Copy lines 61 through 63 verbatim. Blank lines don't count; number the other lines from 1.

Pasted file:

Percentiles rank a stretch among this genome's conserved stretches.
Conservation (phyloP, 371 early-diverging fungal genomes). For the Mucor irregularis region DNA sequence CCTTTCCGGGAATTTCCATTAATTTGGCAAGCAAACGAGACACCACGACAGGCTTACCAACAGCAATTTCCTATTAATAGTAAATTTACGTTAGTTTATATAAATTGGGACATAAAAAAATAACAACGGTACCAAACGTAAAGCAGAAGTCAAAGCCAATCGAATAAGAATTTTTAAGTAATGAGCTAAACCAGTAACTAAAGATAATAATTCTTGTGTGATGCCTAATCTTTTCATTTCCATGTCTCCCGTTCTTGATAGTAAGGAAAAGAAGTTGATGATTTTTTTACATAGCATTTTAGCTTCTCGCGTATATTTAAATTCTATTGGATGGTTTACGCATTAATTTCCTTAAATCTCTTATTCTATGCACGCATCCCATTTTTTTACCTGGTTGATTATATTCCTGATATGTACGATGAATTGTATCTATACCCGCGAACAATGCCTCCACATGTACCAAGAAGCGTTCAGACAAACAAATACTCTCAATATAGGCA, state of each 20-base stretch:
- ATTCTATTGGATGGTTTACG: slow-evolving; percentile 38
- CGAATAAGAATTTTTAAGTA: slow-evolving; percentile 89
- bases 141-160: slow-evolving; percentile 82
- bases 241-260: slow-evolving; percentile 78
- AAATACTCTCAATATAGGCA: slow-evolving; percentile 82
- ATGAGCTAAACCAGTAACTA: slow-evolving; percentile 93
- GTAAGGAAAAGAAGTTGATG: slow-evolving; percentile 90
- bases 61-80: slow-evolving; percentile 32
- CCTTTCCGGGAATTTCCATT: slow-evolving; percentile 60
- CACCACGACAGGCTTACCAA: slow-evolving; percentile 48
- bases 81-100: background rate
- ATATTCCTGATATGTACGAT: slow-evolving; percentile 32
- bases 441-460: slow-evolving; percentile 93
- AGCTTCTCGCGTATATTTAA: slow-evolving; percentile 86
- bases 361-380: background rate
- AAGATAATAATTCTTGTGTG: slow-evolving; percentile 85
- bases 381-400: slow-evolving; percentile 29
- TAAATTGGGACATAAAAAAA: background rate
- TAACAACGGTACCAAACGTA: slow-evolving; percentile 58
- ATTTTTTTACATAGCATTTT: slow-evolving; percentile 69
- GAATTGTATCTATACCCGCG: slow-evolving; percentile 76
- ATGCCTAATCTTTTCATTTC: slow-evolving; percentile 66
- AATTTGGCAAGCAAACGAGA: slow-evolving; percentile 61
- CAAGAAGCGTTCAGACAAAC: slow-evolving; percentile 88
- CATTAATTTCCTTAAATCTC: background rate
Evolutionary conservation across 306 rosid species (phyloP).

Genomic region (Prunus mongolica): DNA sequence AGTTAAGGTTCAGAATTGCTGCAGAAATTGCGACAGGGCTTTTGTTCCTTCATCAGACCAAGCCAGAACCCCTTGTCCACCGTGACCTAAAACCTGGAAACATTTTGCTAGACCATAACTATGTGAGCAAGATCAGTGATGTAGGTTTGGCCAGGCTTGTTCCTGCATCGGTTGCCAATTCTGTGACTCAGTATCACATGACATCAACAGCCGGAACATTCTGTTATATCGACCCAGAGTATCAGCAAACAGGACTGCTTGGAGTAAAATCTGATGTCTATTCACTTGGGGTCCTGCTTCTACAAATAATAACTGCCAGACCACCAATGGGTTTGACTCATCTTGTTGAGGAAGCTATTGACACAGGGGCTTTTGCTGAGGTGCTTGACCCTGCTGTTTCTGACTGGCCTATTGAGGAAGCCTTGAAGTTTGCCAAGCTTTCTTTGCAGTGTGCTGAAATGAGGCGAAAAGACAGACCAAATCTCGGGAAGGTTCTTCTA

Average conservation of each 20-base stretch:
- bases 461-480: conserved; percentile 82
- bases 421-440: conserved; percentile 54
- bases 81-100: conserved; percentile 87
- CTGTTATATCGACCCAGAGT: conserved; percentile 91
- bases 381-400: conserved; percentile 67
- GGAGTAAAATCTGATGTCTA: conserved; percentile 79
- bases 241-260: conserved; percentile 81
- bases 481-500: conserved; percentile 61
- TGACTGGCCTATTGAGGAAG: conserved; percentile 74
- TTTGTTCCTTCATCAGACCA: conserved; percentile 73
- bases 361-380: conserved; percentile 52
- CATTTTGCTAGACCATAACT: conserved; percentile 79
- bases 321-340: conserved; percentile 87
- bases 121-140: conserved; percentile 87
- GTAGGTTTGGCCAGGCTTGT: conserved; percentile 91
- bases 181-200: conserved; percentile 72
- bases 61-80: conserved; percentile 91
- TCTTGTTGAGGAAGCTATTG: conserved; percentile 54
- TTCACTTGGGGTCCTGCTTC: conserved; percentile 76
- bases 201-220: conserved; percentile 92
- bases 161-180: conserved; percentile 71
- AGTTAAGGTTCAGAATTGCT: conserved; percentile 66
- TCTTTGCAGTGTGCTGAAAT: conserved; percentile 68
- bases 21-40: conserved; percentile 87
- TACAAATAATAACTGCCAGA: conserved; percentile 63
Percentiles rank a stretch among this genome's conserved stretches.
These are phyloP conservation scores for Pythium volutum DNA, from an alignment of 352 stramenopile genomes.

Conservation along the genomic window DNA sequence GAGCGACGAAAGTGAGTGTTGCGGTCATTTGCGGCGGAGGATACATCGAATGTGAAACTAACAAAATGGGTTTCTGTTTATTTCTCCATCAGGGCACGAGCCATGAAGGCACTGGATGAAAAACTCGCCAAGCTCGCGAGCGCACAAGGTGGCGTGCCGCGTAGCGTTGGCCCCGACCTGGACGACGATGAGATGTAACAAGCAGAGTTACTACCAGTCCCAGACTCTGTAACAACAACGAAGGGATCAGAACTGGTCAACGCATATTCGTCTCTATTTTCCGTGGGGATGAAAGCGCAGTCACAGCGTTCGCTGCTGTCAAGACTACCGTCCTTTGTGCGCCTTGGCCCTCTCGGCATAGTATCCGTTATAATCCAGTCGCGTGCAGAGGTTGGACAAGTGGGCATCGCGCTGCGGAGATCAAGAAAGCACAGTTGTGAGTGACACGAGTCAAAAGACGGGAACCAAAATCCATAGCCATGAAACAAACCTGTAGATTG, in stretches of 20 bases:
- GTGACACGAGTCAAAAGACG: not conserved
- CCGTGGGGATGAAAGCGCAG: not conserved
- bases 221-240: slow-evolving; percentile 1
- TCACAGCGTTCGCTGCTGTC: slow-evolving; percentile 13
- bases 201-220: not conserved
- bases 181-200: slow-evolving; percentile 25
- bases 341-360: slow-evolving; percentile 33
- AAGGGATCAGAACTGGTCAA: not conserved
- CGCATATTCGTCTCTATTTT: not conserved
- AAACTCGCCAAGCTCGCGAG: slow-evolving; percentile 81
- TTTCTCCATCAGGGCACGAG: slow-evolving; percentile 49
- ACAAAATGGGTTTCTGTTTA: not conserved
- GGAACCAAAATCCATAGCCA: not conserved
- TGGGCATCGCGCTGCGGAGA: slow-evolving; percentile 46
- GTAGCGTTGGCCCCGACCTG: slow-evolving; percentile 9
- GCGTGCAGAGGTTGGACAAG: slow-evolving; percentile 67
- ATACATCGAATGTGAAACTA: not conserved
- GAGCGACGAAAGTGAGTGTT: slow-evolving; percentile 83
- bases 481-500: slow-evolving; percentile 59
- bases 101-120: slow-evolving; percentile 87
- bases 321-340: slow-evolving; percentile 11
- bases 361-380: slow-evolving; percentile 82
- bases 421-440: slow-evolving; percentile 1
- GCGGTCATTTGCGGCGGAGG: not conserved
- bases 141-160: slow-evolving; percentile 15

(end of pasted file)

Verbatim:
- bases 221-240: slow-evolving; percentile 1
- TCACAGCGTTCGCTGCTGTC: slow-evolving; percentile 13
- bases 201-220: not conserved